NEMO Hornet 2P Overview
I hate hornets: they’re mean, creepy, and they always hung around the front door of my parents’ house during summer. The NEMO Hornet 2P tent, however, is a bug I can get behind. Lightweight and feature-rich, the Hornet 2P is ready for adventure whether hitting the trail solo in style or on minimalist tours for two.
This and more makes us give the NEMO Hornet 2P tent our Classic Pick award for the Ultralight Backpacker.
There are a lot of tents that claim to be ultralight these days. The category of a go-to, two-person tent from a reliable manufacturer is brimming, and we are fully aware that the NEMO Hornet 2P has stiff competition. The fact that it’s just five ounces over two pounds, while still having poles, two doors, and a handful of nifty features, puts it over some other tents in our opinion. Other tents that are comparable in terms of weight, cost, and awesome-ness are the Big Agnes Fly Creek HV UL2 and Six Moons Designs Lunar Duo Explorer.
Read the full NEMO Hornet 2P review below.
2019 Update: We tested the 2017 model of the Hornet 2P, and it is not being updated for 2019.
NEMO Hornet 2P Star Rating
The NEMO Hornet 2P is an ultralight tent designed for those who want to cut all but the necessary from their pack. The semi-freestanding setup takes some skill, but greatly reduces overall weight. Clever features from NEMO, like the Divvy Stuff Sack and Light Pocket, add to overall livability.
NEMO Hornet 2P Specifications
|Feature Type||Feature Specs||What This Means|
|Packed Weight||2 lbs 5 oz. (1 kg)||Extremeley light for a two-person shelter with doors, poles, stakes, etc. You can get lighter, but not without sacrificing a lot.|
|Type||Semi-Freestanding||The Hornet 2P has a three-pronged hub pole design. Two holes stake into the front, with just one point in the middle of the back. You need to stake out the two back corners for full tension.|
|Wall Type||Double Wall||The tent body and rain fly are two separate pieces. Helps with condensation and airflow, but is heavier than some single wall tents.|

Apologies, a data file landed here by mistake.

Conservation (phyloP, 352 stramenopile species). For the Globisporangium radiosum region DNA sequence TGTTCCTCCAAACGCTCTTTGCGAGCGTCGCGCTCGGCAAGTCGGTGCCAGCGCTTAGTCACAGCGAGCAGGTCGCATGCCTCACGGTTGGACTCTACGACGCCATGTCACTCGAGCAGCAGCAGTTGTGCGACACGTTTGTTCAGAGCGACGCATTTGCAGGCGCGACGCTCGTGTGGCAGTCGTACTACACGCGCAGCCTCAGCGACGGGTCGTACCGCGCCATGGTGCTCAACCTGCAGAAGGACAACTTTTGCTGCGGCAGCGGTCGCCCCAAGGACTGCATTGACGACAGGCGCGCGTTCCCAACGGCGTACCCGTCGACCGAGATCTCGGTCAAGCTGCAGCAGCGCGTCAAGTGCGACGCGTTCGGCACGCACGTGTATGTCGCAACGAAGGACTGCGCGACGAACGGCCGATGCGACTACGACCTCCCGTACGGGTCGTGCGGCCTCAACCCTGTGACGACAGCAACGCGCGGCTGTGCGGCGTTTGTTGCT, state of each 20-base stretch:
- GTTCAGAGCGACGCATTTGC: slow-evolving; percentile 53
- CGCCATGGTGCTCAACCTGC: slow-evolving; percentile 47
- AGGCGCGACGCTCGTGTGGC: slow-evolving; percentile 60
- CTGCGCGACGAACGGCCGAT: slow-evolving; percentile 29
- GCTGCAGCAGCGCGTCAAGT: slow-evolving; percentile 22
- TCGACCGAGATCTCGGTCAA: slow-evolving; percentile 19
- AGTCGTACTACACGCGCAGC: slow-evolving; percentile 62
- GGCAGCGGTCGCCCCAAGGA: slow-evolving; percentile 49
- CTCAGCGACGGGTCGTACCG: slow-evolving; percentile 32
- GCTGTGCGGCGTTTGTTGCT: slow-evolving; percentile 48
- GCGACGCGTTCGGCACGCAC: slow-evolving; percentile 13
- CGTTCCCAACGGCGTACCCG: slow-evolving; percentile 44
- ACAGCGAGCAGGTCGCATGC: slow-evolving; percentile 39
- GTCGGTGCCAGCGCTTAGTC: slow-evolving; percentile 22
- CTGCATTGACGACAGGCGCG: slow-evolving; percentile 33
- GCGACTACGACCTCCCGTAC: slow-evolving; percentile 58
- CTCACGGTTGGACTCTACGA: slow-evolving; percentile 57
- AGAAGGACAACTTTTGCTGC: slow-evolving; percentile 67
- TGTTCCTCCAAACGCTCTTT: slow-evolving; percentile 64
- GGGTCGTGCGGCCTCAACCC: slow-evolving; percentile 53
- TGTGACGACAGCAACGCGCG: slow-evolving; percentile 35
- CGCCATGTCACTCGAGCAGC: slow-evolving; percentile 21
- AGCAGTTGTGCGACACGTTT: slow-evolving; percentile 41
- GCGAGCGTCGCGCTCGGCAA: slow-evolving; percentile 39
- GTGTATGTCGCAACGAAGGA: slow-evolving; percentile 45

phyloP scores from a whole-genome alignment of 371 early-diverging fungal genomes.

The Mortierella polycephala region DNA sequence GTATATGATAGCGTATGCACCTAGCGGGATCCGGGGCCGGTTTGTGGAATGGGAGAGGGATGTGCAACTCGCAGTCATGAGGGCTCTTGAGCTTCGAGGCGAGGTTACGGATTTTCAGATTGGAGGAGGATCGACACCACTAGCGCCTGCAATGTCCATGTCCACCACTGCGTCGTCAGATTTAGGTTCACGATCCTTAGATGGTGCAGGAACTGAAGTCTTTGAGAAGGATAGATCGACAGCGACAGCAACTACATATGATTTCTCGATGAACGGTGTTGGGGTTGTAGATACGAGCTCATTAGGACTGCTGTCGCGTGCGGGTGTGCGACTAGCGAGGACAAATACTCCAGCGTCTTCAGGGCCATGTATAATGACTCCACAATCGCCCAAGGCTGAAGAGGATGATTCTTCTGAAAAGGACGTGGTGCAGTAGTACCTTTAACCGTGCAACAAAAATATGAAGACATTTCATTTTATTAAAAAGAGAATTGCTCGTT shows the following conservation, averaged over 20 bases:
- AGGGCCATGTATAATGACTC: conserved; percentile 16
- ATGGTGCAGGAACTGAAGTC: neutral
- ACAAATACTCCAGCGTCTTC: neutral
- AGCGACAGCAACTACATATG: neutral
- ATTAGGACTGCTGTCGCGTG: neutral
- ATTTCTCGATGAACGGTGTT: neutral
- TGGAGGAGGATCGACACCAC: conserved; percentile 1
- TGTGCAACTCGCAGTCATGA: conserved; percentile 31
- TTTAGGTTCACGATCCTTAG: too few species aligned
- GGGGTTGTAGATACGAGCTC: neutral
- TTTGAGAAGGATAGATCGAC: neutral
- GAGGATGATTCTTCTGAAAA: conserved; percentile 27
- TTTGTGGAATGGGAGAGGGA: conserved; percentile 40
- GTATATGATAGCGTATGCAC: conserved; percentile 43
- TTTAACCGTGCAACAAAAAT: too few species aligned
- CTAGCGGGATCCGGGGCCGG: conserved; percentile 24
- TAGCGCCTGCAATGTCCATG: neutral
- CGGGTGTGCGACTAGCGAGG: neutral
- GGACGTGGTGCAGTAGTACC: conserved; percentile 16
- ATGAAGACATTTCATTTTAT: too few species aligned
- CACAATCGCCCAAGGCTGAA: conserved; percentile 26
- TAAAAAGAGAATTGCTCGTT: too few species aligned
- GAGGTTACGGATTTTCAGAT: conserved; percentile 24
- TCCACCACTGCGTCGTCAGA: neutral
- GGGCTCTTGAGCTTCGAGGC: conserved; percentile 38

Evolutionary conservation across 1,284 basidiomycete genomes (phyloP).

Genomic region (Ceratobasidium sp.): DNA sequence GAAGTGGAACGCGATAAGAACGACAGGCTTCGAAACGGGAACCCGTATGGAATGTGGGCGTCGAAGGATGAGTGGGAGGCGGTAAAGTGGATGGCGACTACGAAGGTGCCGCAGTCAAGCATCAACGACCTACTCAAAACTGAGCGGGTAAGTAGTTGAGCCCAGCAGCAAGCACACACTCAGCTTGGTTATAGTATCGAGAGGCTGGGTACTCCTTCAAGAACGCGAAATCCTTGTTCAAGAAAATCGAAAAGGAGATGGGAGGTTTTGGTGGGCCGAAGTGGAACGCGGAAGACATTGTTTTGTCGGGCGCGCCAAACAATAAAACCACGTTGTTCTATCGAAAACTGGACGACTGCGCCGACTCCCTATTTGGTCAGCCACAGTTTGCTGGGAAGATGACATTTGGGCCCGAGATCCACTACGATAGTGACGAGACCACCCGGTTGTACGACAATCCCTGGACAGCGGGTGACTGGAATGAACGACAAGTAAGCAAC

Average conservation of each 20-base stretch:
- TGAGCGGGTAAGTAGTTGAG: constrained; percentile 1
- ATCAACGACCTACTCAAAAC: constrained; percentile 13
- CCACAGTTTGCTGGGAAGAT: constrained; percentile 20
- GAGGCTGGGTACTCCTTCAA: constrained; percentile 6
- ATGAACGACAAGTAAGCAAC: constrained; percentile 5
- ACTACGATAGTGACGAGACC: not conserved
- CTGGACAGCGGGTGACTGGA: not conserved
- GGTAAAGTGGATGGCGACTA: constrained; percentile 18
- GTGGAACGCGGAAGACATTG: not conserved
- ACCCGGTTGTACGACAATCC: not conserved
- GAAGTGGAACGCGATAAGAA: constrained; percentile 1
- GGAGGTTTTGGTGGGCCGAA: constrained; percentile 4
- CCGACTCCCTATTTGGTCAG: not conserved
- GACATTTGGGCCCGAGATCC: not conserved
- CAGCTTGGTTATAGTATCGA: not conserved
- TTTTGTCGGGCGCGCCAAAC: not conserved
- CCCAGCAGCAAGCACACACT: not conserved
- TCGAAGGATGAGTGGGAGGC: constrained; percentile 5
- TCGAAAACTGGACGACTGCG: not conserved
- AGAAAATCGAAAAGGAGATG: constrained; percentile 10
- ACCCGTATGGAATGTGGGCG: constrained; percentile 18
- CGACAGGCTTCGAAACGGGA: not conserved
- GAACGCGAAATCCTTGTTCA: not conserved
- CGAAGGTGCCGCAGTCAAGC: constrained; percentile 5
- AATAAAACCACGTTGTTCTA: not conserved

|No. of Doors||2||They are small D-shaped doors, but this allows two people to exit the tent on their own sides. Access to vestibules as well.|
|Sleeping Capacity||2-person (really 1.5-person)||Listed as a 2-person shelter, and technically can sleep two. It’s very tight quarters, so we recommend only sleeping with a partner in this tent.|
|Seasons||3-season||The Hornet 2P is durable and can resist wind, but it doesn’t have the design to withstand a true winter. Use in three seasons.|
|Packed Size||19 x 5 in. (48 x 12 cm)||Quite thin, long bundle. You can use the Divvy Sack to place the poles separately and get the tent body to the size of a small cantaloupe.|
|Floor Dimensions||85 x 51 in. (216 x 128 cm), narrows at foot to 43 in. (108 cm)||Just large enough for two 20-inch pads at the foot and tall enough for a six-foot person. Not huge.|
|Floor Area||28 sqft||A small square footage overall, but decent for an ultralight backpacking tent.|
|Peak Height||40 in. (102 cm)||You can sit up fully in the center, but not anywhere else as it slopes quite a bit.|
|No. of Vestibules||2||The Hornet 2P fly creates two full vestibules when set up. Nice for storing gear, though they aren’t huge.|
|Vestibule Area||16 sqft per vestibule||Relatively small space, engineered for a pair of shoes and an ultralight backpack.|
|No. of Poles||1||Just one pole with a hub for this tent. Slim and light.|
|Pole Material||1 DAC 8.7mm Featherlite NFL||One of the lightest pole technologies on the market.|
|No. of Interior Pockets||3||There are two floor-level pockets for storing small gear like headlamps. There’s also a Light Pocket in the ceiling, which creates a nice even glow for reading.|
|Rain Fly Material||10D Sil/PU Nylon Ripstop (1200mm)||Incredibly thin material. We can’t believe it’s as strong as it is.|